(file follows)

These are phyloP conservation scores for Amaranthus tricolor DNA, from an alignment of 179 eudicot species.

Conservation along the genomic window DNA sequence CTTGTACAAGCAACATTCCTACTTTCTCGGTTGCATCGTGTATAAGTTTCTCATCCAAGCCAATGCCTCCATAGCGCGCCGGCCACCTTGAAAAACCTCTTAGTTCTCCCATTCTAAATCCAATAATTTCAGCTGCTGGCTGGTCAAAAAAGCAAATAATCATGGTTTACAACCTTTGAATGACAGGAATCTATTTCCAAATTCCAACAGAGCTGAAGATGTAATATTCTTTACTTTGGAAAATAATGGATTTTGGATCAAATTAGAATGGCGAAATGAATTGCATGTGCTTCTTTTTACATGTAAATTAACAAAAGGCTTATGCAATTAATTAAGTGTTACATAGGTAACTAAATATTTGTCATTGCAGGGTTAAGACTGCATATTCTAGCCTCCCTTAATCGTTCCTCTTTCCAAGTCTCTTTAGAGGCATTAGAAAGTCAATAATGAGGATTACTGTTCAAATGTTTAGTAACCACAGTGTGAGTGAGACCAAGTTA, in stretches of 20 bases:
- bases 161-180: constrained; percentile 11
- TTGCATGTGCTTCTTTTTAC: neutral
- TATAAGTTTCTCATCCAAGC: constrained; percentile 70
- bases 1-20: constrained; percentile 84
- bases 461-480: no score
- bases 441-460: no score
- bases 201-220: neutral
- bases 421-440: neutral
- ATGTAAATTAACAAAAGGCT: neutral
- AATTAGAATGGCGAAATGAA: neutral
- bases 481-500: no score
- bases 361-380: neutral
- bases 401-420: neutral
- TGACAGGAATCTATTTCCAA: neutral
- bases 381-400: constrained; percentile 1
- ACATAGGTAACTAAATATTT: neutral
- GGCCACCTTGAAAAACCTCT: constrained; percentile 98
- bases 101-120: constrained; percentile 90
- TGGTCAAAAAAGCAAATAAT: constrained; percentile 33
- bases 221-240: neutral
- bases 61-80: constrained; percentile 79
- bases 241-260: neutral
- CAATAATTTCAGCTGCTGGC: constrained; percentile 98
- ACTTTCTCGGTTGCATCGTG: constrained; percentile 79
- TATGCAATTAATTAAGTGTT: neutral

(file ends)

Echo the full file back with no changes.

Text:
These are phyloP conservation scores for Amaranthus tricolor DNA, from an alignment of 179 eudicot species.

Conservation along the genomic window DNA sequence CTTGTACAAGCAACATTCCTACTTTCTCGGTTGCATCGTGTATAAGTTTCTCATCCAAGCCAATGCCTCCATAGCGCGCCGGCCACCTTGAAAAACCTCTTAGTTCTCCCATTCTAAATCCAATAATTTCAGCTGCTGGCTGGTCAAAAAAGCAAATAATCATGGTTTACAACCTTTGAATGACAGGAATCTATTTCCAAATTCCAACAGAGCTGAAGATGTAATATTCTTTACTTTGGAAAATAATGGATTTTGGATCAAATTAGAATGGCGAAATGAATTGCATGTGCTTCTTTTTACATGTAAATTAACAAAAGGCTTATGCAATTAATTAAGTGTTACATAGGTAACTAAATATTTGTCATTGCAGGGTTAAGACTGCATATTCTAGCCTCCCTTAATCGTTCCTCTTTCCAAGTCTCTTTAGAGGCATTAGAAAGTCAATAATGAGGATTACTGTTCAAATGTTTAGTAACCACAGTGTGAGTGAGACCAAGTTA, in stretches of 20 bases:
- bases 161-180: constrained; percentile 11
- TTGCATGTGCTTCTTTTTAC: neutral
- TATAAGTTTCTCATCCAAGC: constrained; percentile 70
- bases 1-20: constrained; percentile 84
- bases 461-480: no score
- bases 441-460: no score
- bases 201-220: neutral
- bases 421-440: neutral
- ATGTAAATTAACAAAAGGCT: neutral
- AATTAGAATGGCGAAATGAA: neutral
- bases 481-500: no score
- bases 361-380: neutral
- bases 401-420: neutral
- TGACAGGAATCTATTTCCAA: neutral
- bases 381-400: constrained; percentile 1
- ACATAGGTAACTAAATATTT: neutral
- GGCCACCTTGAAAAACCTCT: constrained; percentile 98
- bases 101-120: constrained; percentile 90
- TGGTCAAAAAAGCAAATAAT: constrained; percentile 33
- bases 221-240: neutral
- bases 61-80: constrained; percentile 79
- bases 241-260: neutral
- CAATAATTTCAGCTGCTGGC: constrained; percentile 98
- ACTTTCTCGGTTGCATCGTG: constrained; percentile 79
- TATGCAATTAATTAAGTGTT: neutral